Multi-year objective analyses of warm season ground-level ozone and PM2.5 over North America using real-time observations and Canadian operational air quality models
- Atmospheric Science and Technology Directorate, Environment Canada, 2121 Trans-Canada Highway, Dorval (Québec), H9P 1J3, Canada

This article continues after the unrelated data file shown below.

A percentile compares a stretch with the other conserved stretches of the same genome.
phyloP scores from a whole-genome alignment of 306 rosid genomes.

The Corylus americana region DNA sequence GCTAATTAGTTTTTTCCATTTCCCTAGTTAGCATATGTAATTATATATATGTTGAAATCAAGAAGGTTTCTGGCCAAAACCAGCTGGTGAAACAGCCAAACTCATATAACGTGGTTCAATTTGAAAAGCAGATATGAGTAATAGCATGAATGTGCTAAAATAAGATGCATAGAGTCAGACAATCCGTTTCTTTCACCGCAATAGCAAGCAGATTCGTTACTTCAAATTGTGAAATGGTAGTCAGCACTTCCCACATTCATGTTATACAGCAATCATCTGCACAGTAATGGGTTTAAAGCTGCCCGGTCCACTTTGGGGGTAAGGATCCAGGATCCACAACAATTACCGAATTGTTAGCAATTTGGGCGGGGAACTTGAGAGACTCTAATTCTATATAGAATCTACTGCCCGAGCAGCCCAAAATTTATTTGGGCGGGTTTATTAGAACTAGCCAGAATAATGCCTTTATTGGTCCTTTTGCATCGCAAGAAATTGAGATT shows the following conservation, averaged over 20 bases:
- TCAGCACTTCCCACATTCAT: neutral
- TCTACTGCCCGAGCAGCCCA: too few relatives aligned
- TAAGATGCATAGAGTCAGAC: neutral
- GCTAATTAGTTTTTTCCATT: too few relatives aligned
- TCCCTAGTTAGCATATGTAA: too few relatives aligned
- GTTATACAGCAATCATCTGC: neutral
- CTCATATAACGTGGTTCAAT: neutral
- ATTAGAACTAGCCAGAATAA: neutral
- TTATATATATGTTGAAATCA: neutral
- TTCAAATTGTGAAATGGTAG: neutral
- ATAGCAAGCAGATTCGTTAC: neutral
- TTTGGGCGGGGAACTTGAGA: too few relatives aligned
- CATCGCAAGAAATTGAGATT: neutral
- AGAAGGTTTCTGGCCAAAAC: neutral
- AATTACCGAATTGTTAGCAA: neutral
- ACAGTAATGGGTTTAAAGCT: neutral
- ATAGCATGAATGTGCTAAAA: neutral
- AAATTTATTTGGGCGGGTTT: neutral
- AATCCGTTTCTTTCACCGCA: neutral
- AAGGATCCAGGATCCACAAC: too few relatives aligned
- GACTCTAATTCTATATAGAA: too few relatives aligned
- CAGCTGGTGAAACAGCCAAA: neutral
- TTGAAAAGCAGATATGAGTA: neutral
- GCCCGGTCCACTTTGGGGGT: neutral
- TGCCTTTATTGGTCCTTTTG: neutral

Abstract. Multi-year objective analyses (OA) on a high spatiotemporal resolution for the warm season period (1 May to 31 October) for ground-level ozone and for fine particulate matter (diameter less than 2.5 microns (PM2.5)) are presented. The OA used in this study combines model outputs from the Canadian air quality forecast suite with US and Canadian observations from various air quality surface monitoring networks. The analyses are based on an optimal interpolation (OI) with capabilities for adaptive error statistics for ozone and PM2.5 and an explicit bias correction scheme for the PM2.5 analyses. The estimation of error statistics has been computed using a modified version of the Hollingsworth–Lönnberg (H–L) method. The error statistics are "tuned" using a χ2 (chi-square) diagnostic, a semi-empirical procedure that provides significantly better verification than without tuning. Successful cross-validation experiments were performed with an OA setup using 90% of data observations to build the objective analyses and with the remainder left out as an independent set of data for verification purposes. Furthermore, comparisons with other external sources of information (global models and PM2.5 satellite surface-derived or ground-based measurements) show reasonable agreement. The multi-year analyses obtained provide relatively high precision with an absolute yearly averaged systematic error of less than 0.6 ppbv (parts per billion by volume) and 0.7 μg m−3 (micrograms per cubic meter) for ozone and PM2.5, respectively, and a random error generally less than 9 ppbv for ozone and under 12 μg m−3 for PM2.5. This paper focuses on two applications: (1) presenting long-term averages of OA and analysis increments as a form of summer climatology; and (2) analyzing long-term (decadal) trends and inter-annual fluctuations using OA outputs. The results show that high percentiles of ozone and PM2.5 were both following a general decreasing trend in North America, with the eastern part of the United States showing the most widespread decrease, likely due to more effective pollution controls. Some locations, however, exhibited an increasing trend in the mean ozone and PM2.5, such as the northwestern part of North America (northwest US and Alberta). Conversely, the low percentiles are generally rising for ozone, which may be linked to the intercontinental transport of increased emissions from emerging countries. After removing the decadal trend, the inter-annual fluctuations of the high percentiles are largely explained by the temperature fluctuations for ozone and to a lesser extent by precipitation fluctuations for PM2.5. More interesting is the economic short-term change (as expressed by the variation of the US gross domestic product growth rate), which explains 37% of the total variance of inter-annual fluctuations of PM2.5 and 15% in the case of ozone.